The reviewer writes, "I want to be careful not to overstate this, but those potatoes were the single best potato-based appetizer I have ever had in my life, anywhere. Better than any order of fries. Better than all the house-made potato chips everywhere. They were what every potato wants to be when it grows up.
And it was so simple: just perfectly chosen fingerling potatoes, high in sugar, low in starch, split in half, smoked (I can only assume) by magical elves with secret powers, then crusted with spice rub and fried 'til golden in every way that word can be taken. They tasted like they'd been fried in bacon grease, and had the texture of perfectly constructed chocolate truffles—a little crunch from the shell of spice, then a warm, soft center, with a bit of texture from the skins that had been left on. They were, in a word, unbelievable.
Which of course meant I had to go back for more.
The next night, the bartender was handing out tastes of a dessert experiment from the kitchen: peaches soaked in vodka and set atop mascarpone like peaches and cream. There were a few more people at the bar, scattered around the secondary bar and the tertiary bar and the clubby interior of Tavern Law's back room. The chalkboard menu was the same, similarly simple—odd in its easy, American influences and roots, because "easy" and "simple" are not words one generally would use to describe the work done by Tough and McCracken at Spur.
There was pan-fried trout, a burger with onion jam and pork belly, a green salad, some lamb. On other nights, there's roasted Brussels sprouts with bacon, turnips, and smoked almonds; potatoes done with wild mushrooms; nearly classical confit legs of duck. I went for that most American of summertime indulgences: fried chicken with warm potato salad, because I figured that fried chicken is so easy even for a really good galley to screw up that this second-thought kitchen at Tough and McCracken's cocktail lounge stood a really good chance of blowing it completely.
But it didn't. The kitchen didn't just do a solid plate of fried chicken, but an amazing one: partially boned-out breast, rib, and leg sections done with the skin on, in a crisp cornflake crust, fried perfectly with an expert's sense of doneness so that the meat was wet with fat and the crust had formed a shell both crisp and yielding. All this was mounted over a potato salad that was barely the suggestion of a potato salad: the same fingerlings used in the smoked potatoes, boiled this time, shocked before losing their stiffness, and dressed in nothing but a smear of coarse-grain French mustard. The entire thing was excellent beyond all my expectations, delicious in a way that was totally out of line with how good it needed to be to act only in support of a very good bar."
Thank you Jason Sheehan!
Wednesday, June 23, 2010
Tan Vinh took a look at our Happy Hour and wrote in today's Seattle Times, "Tavern Law in Seattle's Capitol Hill neighborhood has gussied up pub grub (oxtail banh mi sandwiches, cheeseburgers topped with pork belly) and fine cocktails, $7 at happy hour.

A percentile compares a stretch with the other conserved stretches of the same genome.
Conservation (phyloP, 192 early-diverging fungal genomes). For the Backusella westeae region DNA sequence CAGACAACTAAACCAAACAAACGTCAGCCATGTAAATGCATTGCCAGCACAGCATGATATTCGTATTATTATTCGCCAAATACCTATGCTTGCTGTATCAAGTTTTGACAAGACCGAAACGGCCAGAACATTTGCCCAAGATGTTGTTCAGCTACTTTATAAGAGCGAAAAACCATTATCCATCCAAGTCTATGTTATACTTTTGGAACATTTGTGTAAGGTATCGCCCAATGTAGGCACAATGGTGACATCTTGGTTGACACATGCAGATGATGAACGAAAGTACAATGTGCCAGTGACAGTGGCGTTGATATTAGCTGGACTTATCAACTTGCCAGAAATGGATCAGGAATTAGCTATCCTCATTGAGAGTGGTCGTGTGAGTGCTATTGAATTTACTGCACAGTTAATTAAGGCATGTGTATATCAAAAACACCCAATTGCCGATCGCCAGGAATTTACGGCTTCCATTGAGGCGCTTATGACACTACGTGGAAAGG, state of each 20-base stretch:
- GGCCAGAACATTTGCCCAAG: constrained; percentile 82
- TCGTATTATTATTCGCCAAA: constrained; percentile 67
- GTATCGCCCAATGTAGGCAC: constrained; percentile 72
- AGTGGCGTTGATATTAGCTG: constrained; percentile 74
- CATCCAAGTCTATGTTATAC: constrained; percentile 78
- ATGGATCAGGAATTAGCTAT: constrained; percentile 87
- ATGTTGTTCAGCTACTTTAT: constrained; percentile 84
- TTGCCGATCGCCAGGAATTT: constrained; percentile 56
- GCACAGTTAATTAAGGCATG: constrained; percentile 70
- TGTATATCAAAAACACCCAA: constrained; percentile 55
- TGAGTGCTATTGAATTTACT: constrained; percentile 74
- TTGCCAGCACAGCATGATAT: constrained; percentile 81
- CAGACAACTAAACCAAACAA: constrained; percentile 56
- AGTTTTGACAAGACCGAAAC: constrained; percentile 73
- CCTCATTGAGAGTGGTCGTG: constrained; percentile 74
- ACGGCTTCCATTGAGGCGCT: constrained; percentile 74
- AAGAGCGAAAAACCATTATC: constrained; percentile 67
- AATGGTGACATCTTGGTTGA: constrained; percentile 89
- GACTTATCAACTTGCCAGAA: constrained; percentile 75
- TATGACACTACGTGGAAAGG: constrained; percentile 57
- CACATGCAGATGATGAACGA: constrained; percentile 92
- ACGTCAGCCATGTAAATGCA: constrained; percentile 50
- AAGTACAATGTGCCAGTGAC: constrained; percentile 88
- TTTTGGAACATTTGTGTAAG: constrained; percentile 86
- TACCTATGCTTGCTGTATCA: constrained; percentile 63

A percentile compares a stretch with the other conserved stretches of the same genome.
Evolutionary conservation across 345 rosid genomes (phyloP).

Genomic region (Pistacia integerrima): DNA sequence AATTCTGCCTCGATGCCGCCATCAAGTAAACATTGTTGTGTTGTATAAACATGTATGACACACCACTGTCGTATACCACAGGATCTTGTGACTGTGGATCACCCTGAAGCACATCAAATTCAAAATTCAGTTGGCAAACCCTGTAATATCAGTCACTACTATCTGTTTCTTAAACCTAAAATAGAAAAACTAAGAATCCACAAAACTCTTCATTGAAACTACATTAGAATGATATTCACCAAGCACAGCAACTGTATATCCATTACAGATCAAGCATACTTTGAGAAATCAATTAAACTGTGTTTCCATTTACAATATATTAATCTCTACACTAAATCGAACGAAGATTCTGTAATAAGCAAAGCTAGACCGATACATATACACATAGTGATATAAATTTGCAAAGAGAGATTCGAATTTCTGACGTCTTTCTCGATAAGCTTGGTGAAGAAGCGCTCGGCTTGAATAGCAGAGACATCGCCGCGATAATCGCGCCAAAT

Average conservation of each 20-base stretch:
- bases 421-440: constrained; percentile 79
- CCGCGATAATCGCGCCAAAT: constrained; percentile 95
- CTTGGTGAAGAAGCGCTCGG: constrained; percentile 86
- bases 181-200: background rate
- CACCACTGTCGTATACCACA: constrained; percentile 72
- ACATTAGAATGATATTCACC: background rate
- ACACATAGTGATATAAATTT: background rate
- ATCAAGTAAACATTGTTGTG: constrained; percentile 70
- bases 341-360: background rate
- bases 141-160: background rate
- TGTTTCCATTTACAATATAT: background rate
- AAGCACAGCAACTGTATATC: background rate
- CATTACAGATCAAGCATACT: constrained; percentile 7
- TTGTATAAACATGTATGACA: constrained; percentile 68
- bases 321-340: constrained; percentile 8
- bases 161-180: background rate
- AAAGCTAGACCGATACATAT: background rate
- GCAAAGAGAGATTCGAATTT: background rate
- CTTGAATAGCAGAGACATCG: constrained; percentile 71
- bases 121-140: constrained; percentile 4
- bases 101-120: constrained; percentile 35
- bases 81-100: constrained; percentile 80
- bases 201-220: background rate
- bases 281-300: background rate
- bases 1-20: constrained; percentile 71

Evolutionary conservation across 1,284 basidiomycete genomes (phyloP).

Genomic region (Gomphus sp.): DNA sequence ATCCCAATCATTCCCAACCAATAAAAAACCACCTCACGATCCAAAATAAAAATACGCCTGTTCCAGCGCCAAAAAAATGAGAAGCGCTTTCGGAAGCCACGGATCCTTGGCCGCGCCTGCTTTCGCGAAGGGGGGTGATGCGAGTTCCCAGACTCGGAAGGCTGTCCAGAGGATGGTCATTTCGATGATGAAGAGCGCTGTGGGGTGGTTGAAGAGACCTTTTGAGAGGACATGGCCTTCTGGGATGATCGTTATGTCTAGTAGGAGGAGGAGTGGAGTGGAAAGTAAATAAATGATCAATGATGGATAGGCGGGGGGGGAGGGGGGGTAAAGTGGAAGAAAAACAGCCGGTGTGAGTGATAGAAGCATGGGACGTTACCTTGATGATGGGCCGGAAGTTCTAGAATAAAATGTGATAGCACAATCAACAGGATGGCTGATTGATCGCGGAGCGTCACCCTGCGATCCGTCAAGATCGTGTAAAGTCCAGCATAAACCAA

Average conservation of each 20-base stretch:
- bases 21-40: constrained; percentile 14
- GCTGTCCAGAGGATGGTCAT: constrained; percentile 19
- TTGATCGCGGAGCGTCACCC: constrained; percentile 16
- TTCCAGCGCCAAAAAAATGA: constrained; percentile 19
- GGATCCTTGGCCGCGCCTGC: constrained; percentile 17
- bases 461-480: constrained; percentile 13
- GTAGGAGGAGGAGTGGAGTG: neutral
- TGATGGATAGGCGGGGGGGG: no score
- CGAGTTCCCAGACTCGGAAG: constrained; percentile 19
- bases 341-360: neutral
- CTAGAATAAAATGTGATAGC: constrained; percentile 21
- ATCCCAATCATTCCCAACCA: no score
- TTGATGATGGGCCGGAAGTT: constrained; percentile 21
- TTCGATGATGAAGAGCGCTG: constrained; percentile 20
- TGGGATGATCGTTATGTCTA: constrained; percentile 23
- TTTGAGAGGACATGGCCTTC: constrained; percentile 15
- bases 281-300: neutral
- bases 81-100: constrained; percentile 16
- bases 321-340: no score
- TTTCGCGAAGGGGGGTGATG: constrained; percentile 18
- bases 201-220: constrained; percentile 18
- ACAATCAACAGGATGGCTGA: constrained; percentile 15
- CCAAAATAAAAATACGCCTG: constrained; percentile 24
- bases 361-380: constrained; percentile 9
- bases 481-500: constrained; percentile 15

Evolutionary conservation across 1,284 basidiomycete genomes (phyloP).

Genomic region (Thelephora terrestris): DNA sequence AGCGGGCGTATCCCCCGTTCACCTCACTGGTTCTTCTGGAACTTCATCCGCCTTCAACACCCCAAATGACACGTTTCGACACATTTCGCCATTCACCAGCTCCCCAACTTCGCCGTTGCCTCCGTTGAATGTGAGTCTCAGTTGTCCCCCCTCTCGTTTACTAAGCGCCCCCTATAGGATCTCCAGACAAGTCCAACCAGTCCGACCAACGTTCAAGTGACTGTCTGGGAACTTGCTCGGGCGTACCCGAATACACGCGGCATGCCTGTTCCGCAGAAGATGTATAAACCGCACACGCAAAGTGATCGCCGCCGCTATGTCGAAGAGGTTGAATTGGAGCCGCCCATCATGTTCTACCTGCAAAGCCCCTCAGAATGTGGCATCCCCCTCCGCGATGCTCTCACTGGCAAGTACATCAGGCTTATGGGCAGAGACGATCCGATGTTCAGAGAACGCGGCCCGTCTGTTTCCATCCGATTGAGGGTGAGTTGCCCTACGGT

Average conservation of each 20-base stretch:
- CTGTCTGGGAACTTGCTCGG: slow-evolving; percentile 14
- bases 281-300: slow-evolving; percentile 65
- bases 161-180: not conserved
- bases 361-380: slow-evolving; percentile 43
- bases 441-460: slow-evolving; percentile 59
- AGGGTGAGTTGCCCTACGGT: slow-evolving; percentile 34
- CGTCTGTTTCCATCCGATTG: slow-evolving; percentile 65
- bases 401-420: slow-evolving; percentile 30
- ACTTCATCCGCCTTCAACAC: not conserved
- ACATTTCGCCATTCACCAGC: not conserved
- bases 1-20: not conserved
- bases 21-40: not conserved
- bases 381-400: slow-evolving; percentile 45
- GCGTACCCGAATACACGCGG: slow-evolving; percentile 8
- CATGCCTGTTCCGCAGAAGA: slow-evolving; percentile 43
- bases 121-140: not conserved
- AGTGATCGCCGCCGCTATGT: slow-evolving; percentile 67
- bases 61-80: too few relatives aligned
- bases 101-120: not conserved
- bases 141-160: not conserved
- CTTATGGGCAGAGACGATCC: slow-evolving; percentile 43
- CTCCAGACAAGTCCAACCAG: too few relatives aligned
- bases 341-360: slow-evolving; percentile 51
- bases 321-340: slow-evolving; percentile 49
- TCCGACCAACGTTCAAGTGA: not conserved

No furniture has been moved around or replaced at Tavern Law. Yet, things feel a bit different, a bit more approachable. The speak-easy style bar feels less self-conscious now.
It's partly the food. Less dinner fare and more pub grub, albeit gussied up: an oxtail banh mi sandwich one week, a cheeseburger topped with pork belly another week.
It's also the cocktails. All specialty drinks cost $9 now, none more. There's happy hour now too, with $7 cocktails — a rum drink with aggressive notes of clove, cinnamon and nutmeg called Kingston Cocktail; a sparkling take on the mojito called Old Cuban; and an English Fizz that tasted like a spiked Earl Grey iced tea with a squeeze of lemon.
That fizz sounds about perfect when Tavern Law starts outdoor seating in mid-July. And that succulent burger, coated in provolone and topped with two slabs of sous vide pork belly, the soft bun spongy enough to absorb the fat that would have dripped on your shirt otherwise. Juicy and rich. And evil. Just pure evil.
Tavern Law, 1406 12th Ave., Seattle, runs happy hour 5-7 p.m. Mondays-Saturdays and all day Sundays with selected cocktails for $7 and well drinks $4. All food 10 percent off (206-322-9734 or www.tavernlaw.com)."
Photo of David Nelson pouring an Old Cuban cocktail at Tavern Law. A Gun Club sits in the foreground. Photographer = Joey Anchondo, Seattle Times
Wednesday, June 2, 2010
San Diego's Maureen Clany wrote a nice article musing about Frank Bruni's recent New York Times story on The Bartender of Your Dreams. She wrote in part, "After reading Bruni’s article, I'm excited to re-visit what some call “the Vatican of saloons." I plan to put a Doug Quinn performance at the top of my agenda the next time I’m in New York. In the meantime, I’m sloshing together a Tanqueray & Tonic on this sunny Memorial Day and giving thanks for the fabulous bartenders and bar scenes I’ve gotten to know over the years.